One of the most common infectious diseases, toxoplasmosis results from the protozoa Toxoplasma gondii. Distributed worldwide, it's less common in cold or hot arid climates and at high elevations. It usually causes localized infection but may produce significant generalized infection, especially in immunodeficient patients or neonates.
Congenital toxoplasmosis, characterized by lesions in the central nervous system, may result in stillbirth or serious birth defects.
T. gondii exists in trophozoite forms in the acute stages of infection and in cystic forms (tissue cysts and oocysts) in the latent stages. Ingestion of tissue cysts in raw or undercooked meat (heating, drying, or freezing destroys these cysts) or fecal-oral contamination from infected cats transmits toxoplasmosis.
However, toxoplasmosis also occurs in vegetarians who aren't exposed to cats, so other means of transmission may exist.
Congenital toxoplasmosis follows transplacental transmission from a chronically infected mother or one who acquired toxoplasmosis shortly before or during pregnancy.
Signs and symptoms
The following signs and symptoms characterize congenital toxoplasmosis and acquired toxoplasmosis.
Toxoplasmosis acquired in the first trimester of pregnancy often results in stillbirth. About one-third of neonates who survive have congenital toxoplasmosis. The later in pregnancy maternal infection occurs, the greater the risk of congenital infection in the neonate.
Obvious signs of congenital toxoplasmosis include retinochoroiditis, hydrocephalus or microcephalus, cerebral calcification, seizures, lymphadenopathy, fever, hepatosplenomegaly, jaundice, and rash. Other defects, which may become apparent months or years later, include strabismus, blindness, epilepsy, and mental retardation.
Acquired toxoplasmosis may cause localized (mild lymphatic) or generalized (fulminating, disseminated) infection. Localized infection produces fever and a mononucleosis-like syndrome (malaise, myalgia, headache, fatigue, sore throat) and lymphadenopathy.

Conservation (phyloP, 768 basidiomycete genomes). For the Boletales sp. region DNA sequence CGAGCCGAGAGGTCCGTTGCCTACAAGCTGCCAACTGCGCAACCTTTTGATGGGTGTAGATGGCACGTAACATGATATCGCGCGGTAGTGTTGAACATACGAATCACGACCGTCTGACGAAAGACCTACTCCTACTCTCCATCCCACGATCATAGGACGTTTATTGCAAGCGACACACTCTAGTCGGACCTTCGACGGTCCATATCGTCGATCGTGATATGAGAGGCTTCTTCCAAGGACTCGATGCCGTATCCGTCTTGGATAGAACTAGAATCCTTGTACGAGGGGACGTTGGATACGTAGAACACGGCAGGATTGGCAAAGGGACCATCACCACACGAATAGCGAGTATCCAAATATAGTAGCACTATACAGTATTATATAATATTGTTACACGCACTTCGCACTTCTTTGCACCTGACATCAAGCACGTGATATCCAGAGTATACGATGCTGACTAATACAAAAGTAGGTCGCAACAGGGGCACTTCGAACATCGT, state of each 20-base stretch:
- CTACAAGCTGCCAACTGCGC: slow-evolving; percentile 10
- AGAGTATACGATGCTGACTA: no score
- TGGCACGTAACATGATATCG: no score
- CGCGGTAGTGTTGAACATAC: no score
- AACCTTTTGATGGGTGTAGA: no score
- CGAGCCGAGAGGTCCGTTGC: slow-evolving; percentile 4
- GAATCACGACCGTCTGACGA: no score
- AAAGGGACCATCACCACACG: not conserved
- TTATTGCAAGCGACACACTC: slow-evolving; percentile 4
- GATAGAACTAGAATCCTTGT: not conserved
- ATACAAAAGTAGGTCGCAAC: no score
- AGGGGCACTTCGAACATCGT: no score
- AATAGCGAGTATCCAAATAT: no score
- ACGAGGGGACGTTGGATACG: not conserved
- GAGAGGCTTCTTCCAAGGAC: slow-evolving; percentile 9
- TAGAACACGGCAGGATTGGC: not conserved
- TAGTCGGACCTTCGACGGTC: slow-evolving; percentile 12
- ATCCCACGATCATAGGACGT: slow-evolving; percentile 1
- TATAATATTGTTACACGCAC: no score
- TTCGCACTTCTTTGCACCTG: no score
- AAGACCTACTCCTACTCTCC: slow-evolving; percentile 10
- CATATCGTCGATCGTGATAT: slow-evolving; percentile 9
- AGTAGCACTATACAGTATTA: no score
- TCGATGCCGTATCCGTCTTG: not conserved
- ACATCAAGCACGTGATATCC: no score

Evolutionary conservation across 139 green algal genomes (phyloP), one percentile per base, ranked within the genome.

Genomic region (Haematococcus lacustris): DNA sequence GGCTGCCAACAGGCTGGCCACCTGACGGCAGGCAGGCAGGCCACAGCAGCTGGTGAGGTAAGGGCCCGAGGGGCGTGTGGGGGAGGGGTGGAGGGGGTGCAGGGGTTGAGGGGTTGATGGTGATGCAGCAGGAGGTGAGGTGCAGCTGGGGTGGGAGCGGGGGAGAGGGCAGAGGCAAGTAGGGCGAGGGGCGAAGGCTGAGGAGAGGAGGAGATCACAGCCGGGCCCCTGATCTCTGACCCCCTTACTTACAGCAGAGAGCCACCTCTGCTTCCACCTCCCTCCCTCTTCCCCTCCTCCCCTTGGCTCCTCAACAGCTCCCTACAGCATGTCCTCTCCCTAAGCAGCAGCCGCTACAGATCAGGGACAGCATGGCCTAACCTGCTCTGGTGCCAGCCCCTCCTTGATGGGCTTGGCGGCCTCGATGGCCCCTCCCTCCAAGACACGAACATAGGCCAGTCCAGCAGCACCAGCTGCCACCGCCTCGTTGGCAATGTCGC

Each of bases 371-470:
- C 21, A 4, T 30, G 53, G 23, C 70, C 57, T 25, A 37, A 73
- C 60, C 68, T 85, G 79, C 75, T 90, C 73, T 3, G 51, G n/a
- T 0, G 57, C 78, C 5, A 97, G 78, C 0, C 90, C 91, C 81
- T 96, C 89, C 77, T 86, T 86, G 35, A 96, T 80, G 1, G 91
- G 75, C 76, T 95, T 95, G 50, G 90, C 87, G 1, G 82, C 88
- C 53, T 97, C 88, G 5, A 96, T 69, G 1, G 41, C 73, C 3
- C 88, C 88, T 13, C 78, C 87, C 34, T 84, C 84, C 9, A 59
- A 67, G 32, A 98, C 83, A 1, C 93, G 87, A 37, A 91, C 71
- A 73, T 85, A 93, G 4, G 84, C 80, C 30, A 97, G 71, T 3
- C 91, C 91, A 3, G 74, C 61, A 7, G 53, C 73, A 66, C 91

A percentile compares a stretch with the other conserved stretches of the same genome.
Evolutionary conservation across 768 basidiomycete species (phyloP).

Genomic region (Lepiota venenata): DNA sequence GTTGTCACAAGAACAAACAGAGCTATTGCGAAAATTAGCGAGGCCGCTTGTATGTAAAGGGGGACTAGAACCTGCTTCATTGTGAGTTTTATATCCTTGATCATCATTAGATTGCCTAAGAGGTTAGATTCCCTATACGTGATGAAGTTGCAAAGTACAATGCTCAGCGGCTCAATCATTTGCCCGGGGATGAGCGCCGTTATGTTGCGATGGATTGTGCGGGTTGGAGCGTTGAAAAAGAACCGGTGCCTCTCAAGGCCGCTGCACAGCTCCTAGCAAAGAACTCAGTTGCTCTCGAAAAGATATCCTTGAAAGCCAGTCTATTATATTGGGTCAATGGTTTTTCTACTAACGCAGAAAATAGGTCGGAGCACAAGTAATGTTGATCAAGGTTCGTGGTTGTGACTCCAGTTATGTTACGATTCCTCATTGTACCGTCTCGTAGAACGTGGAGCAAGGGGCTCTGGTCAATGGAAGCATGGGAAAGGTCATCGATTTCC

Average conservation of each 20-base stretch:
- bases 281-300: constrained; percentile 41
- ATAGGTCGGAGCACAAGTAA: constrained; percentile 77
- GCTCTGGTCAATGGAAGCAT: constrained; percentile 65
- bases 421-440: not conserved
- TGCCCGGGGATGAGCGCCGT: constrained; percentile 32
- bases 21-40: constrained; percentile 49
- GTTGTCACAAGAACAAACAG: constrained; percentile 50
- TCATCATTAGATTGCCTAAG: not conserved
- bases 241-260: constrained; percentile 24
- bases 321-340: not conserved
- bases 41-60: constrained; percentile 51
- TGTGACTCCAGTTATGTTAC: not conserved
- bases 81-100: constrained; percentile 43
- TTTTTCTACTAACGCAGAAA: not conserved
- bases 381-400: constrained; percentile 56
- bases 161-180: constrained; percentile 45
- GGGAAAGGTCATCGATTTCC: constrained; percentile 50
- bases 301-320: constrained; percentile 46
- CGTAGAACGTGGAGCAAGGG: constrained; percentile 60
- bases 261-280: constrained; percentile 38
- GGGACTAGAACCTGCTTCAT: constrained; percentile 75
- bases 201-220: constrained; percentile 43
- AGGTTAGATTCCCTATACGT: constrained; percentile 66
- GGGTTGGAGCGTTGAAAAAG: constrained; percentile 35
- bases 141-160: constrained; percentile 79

Generalized infection produces encephalitis, fever, headache, vomiting, delirium, seizures, and a diffuse maculopapular rash (except on the palms, soles, and scalp). Generalized infection may lead to myocarditis, pneumonitis, hepatitis, and polymyositis.
DiagnosisA diagnosis of toxoplasmosis is made based on clinical signs and supporting laboratory results, including visualization of the protozoa in body tissue or isolation in animals and blood tests. Laboratory tests for toxoplasmosis are designed to detect increased amounts of a protein or antibody produced in response to infection with the toxoplasmosis organism. Antibody levels can be elevated for years, however, without active disease.
Acute disease is treated with sulfonamides and pyrimethamine for about 4 weeks and, possibly, folinic acid to control adverse effects. In patients who also have acquired immunodeficiency syndrome, treatment continues indefinitely.
In healthy older children who develop serious toxoplasmosis infections, treatment usually lasts for 4 to 6 weeks (or at least 2 weeks after symptoms are gone). Kids with weakened immune systems often need to be hospitalized when they develop toxoplasmosis, and those with AIDS may need to take anti-toxoplasmosis medication for life.
Here are some tips to help you avoid exposure to toxoplasma during your pregnancy:
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